I received some email feedback on yesterday's post (thank you) and wanted to answer a question and also share the answer to one of my own.
First - the little thingy on the back of a button that you have to cut off to make it lay flat is called a "shank". I DID know this, but couldn't pull the word out of my befuddled brain when I was posting. Thanks to Sarah J. for the answer to that piece of trivia. Thanks too Sarah for providing another sentiment for the Polar Bears - "Thanks for "bear"ing my Burden" is a winner!
Gloria W. wanted to know which Copics I used to give the Polar Bears definition without changing them from white. In this case I used 3 shades of cool gray - C3, C1, C00 - just small amounts of each. I tried to leave ALOT of white space.
Today's card uses another "oldie but goodie" from Stampin'Up! called SCHOONER. I'm really drawn to the artistic renderings of some of the older SU! sets and have been happy to see more of that style coming back into the most recent catalogs.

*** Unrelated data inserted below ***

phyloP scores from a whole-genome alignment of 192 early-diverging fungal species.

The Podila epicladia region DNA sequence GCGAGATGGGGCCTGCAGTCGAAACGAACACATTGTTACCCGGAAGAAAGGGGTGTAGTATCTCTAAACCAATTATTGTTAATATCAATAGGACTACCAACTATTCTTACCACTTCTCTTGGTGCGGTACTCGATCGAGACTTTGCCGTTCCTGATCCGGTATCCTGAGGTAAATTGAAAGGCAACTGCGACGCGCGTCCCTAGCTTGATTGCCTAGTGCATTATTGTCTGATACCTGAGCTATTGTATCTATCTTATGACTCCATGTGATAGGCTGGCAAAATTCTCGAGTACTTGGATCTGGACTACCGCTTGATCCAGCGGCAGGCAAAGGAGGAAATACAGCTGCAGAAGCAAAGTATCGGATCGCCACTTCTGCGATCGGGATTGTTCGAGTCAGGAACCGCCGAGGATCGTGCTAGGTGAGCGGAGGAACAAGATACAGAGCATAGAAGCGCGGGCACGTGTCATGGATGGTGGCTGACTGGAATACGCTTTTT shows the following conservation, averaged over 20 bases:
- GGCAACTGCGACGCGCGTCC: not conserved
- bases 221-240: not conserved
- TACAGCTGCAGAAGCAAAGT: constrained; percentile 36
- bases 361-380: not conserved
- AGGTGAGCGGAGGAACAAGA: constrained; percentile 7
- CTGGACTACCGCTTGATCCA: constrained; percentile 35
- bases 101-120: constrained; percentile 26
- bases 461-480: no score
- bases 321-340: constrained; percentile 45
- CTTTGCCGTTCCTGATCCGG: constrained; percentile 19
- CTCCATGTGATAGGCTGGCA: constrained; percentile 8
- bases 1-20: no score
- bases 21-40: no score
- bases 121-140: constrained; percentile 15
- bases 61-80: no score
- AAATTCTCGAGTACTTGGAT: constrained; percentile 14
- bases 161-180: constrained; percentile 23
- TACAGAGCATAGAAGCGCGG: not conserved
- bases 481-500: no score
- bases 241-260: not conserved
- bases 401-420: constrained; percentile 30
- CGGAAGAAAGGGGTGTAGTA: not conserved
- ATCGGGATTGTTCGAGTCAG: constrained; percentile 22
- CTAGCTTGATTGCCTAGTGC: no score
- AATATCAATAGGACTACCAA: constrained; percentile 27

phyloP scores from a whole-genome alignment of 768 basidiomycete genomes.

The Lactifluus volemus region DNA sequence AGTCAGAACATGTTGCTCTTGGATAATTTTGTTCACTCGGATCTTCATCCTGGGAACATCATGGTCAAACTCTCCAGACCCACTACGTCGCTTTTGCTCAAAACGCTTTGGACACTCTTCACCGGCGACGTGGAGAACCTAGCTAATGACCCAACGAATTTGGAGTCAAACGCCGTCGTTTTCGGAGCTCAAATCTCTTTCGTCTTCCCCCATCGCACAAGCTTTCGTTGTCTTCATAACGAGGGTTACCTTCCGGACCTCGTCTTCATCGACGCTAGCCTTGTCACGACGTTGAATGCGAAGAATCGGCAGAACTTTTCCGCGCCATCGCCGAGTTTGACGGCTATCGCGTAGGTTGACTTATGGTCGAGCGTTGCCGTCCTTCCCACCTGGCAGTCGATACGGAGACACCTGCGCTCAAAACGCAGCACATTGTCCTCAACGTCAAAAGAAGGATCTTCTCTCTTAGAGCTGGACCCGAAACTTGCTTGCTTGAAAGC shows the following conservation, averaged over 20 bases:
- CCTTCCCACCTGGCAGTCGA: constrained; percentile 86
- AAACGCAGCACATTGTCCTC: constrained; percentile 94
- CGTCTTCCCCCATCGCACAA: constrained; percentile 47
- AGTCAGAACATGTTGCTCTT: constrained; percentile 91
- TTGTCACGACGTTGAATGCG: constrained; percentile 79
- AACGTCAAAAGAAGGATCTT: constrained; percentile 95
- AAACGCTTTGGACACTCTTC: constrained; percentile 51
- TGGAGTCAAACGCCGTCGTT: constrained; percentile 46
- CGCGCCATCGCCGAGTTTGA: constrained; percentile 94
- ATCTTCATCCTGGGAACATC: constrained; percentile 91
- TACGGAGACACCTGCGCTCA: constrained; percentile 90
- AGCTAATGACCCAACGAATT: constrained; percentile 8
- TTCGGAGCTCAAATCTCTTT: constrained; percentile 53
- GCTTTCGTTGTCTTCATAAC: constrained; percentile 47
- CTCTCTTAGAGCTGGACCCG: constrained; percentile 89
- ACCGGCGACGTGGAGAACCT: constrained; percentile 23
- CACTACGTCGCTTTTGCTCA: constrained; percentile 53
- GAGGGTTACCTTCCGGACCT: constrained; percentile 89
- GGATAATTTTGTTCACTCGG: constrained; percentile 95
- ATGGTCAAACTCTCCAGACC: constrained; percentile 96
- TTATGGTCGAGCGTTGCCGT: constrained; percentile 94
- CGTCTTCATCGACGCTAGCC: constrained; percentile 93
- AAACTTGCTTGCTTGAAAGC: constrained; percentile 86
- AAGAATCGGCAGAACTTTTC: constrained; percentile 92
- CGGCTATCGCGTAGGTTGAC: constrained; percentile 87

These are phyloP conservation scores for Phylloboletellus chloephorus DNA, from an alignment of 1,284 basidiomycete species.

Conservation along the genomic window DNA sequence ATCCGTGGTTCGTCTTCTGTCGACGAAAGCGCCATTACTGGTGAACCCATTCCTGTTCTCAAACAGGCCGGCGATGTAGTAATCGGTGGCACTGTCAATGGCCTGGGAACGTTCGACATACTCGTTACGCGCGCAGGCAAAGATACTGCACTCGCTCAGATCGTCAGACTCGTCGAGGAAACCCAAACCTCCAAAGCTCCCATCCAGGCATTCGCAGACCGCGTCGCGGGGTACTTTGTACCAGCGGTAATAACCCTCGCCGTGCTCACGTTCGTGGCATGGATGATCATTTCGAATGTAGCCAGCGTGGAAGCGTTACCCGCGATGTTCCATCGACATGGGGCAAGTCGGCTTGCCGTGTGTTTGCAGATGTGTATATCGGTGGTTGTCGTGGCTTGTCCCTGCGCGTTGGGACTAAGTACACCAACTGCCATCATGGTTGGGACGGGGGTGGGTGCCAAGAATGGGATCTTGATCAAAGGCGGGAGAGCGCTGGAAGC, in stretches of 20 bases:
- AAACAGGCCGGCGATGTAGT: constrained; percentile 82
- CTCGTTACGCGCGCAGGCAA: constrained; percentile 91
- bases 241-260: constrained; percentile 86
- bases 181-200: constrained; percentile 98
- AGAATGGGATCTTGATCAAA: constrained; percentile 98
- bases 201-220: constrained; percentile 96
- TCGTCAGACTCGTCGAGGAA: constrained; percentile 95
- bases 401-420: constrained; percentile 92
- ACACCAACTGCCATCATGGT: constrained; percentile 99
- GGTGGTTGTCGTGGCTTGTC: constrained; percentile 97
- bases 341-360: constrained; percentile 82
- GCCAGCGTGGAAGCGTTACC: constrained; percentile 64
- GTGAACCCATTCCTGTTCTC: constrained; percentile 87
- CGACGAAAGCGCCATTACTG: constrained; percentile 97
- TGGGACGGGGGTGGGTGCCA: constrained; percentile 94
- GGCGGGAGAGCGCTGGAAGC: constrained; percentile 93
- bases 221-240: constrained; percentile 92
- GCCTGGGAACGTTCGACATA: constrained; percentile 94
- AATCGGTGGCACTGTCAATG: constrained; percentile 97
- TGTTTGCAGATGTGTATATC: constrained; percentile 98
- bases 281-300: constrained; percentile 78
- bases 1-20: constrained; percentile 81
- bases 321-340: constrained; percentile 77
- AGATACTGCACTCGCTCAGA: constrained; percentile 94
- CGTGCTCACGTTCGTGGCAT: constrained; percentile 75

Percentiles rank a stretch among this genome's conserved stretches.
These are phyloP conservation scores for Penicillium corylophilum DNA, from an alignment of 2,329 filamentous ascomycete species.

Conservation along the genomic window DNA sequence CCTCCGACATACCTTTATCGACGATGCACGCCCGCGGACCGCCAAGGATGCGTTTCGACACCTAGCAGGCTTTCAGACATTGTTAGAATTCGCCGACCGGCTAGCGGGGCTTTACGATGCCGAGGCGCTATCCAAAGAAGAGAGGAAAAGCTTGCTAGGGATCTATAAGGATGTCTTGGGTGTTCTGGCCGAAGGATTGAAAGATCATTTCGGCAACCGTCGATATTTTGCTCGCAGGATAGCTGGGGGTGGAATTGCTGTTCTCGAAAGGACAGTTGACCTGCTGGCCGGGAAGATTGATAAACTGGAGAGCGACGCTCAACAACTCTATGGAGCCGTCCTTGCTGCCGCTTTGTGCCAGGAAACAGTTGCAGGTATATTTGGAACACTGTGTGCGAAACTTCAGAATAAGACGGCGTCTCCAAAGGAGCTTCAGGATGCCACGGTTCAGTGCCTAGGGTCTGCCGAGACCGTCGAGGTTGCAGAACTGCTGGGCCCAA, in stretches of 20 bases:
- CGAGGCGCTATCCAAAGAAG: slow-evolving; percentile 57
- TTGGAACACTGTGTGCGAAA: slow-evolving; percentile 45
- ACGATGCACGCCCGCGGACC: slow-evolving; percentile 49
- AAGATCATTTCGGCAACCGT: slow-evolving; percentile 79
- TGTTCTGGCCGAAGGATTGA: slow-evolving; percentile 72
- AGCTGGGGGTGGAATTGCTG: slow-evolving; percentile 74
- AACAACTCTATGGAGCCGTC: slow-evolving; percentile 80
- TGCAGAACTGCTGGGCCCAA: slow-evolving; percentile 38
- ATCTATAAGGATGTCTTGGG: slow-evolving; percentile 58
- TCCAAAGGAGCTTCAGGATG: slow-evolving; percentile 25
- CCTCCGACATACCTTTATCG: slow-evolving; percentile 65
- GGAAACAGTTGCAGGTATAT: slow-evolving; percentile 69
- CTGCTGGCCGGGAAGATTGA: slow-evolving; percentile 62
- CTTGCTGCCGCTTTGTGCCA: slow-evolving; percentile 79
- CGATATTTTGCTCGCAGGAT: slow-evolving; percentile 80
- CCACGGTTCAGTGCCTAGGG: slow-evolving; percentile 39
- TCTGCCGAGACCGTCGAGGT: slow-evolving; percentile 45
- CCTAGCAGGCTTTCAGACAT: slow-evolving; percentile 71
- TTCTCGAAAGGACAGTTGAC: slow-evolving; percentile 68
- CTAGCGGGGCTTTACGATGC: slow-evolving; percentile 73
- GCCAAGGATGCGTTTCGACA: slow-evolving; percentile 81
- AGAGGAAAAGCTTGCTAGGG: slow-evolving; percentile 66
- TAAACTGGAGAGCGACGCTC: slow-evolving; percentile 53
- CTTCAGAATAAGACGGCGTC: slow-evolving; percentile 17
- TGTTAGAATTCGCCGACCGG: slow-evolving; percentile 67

I used two images from this set - the ship and the captain's wheel. Again because the ship's sail is white I didn't want to add too much color - but did want a little color in the shadow areas. I used Y21 - Butternut Yellow over the shadowed areas then used B000 - Pale Porcelain Blue here and there around the edges of each sail, in the clouds and in the water. I chose to use the Butternut Yellow because it matches the So Saffron card base perfectly and unifies the theme. The ship hull was colored using E57-Light Walnut and E31 - Brick Beige.
I sponged around the edges of all the white and So Saffron pieces of the card using So Saffron and Soft Suede inks. The main image is backed in Marina Mist and Early Expresso cardstock and the greeting and wheel are back in Early Expresso and popped up on dimensionals.
I added the brad to the wheel, scoring to the card base and piercing to add a little extra texture and dimension.
The greeting is computer generated.
I had fun making this card. I'm challenging you to pull out some of your old sets and put them to use again and don't be afraid to play with color. Who would think you could use butternut yellow to shade a white sail!
Until Next Time -